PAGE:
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MADISON - Teachers became students on the year’s Ag in the Classroom Bus Tour held July 13-14 in Beaver Dam.

Twelve teachers from around the state attended the event. Stops included Windy Drumlins (an aquaponics greenhouse), Horicon Marsh Explorium, Maple Leaf Alpacas, Hammer-Kavazanjian Grain Farm, Roessler Fish Farm, Propst Christmas Trees and Lepple Ridge View Dairy.

Technology in agriculture, sustainability, cow comfort and buying locally were just a few topics unearthed during the tours. Experiencing agriculture first-hand allowed educators to understand how food is produced in order to answer their student’s questions about how it ends up on their plates.

For example, at Windy Drumlins, an aquaponics greenhouse, teachers received lessons plans and ideas on how to incorporate aquaponics into chemistry, physics, and horticulture.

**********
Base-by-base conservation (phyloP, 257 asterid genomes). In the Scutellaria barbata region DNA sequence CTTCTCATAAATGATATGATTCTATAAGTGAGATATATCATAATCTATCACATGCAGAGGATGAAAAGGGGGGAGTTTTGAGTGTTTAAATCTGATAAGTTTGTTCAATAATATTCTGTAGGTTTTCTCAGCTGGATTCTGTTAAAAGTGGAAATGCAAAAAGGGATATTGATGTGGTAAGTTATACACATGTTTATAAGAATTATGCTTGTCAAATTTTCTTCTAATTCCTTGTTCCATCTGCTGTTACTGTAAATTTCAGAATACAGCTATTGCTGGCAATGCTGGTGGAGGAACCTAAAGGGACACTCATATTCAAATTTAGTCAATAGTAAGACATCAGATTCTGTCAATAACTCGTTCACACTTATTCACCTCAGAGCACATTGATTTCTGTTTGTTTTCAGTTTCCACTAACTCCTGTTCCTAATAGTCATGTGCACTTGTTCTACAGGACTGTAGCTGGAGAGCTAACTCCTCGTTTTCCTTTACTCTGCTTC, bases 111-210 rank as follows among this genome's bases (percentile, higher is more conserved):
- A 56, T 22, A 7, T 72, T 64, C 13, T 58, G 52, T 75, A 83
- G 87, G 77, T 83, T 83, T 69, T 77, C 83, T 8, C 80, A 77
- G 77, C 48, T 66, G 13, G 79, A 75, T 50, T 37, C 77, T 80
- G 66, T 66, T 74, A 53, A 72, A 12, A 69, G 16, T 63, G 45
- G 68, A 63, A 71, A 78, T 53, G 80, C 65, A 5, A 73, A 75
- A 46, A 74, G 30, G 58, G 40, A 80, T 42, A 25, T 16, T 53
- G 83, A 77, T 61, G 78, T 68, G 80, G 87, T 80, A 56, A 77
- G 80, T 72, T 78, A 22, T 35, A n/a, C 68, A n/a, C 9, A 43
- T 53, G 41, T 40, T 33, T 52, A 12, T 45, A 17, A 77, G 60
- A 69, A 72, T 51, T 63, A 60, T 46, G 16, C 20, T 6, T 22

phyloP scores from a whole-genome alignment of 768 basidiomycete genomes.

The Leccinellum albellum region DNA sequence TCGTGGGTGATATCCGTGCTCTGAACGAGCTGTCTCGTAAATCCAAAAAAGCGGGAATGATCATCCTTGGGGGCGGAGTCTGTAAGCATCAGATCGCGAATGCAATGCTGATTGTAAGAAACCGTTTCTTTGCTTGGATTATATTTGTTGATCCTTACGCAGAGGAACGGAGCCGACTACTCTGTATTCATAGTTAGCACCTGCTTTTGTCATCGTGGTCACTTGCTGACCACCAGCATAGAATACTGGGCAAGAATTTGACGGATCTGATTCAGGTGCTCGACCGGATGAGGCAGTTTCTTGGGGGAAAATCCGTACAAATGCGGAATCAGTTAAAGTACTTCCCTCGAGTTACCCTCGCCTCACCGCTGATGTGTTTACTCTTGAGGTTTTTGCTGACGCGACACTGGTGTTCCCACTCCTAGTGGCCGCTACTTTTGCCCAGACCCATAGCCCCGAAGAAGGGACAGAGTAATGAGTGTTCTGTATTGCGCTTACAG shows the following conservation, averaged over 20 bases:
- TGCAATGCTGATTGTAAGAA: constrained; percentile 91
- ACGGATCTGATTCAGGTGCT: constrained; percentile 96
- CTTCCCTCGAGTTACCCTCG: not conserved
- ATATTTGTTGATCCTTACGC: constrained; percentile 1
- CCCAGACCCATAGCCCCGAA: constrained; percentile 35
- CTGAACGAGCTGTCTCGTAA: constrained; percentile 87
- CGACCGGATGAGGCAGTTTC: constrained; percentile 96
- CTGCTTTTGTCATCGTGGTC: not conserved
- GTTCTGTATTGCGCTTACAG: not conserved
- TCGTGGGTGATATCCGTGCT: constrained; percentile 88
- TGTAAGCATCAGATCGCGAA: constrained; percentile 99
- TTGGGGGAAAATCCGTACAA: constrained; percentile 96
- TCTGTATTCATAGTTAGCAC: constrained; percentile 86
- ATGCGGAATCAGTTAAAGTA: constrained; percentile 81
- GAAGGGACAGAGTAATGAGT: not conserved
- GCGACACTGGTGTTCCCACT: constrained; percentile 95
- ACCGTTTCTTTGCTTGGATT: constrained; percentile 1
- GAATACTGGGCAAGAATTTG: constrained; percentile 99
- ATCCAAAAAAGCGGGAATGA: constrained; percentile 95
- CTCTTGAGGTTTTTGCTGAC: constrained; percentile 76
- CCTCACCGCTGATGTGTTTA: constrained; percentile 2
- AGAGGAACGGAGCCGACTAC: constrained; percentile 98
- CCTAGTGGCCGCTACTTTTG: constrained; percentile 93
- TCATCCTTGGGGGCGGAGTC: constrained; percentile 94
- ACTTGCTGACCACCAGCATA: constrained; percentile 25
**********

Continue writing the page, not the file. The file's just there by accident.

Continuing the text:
“It really brings back home what we can be doing in our own greenhouse and community,” said Peter Watts, who teaches seventh grade science at Riverside Middle School in Watertown.

“One of the ways that I look at agriculture is how I can take what I’m learning during these two days back to my classroom to teach my students how they can use Spanish in a practical sense,” said Darin Kubly, a Spanish teacher at Sun Prairie High School.

Not only did educators gain a glimpse into the daily workings of agriculture in the state, but also how this could translate into careers for their students. Wisconsin agriculture is an $88.3 billion community within the state, which employs one out of every nine Wisconsin residents.

To learn more about training opportunities through Wisconsin Ag in the Classroom, visit www.wisagclassroom.org. Ag in the Classroom is a national program that was developed by the U.S. Department of Agriculture to help students in grades PreK-12 understand the importance of agriculture.

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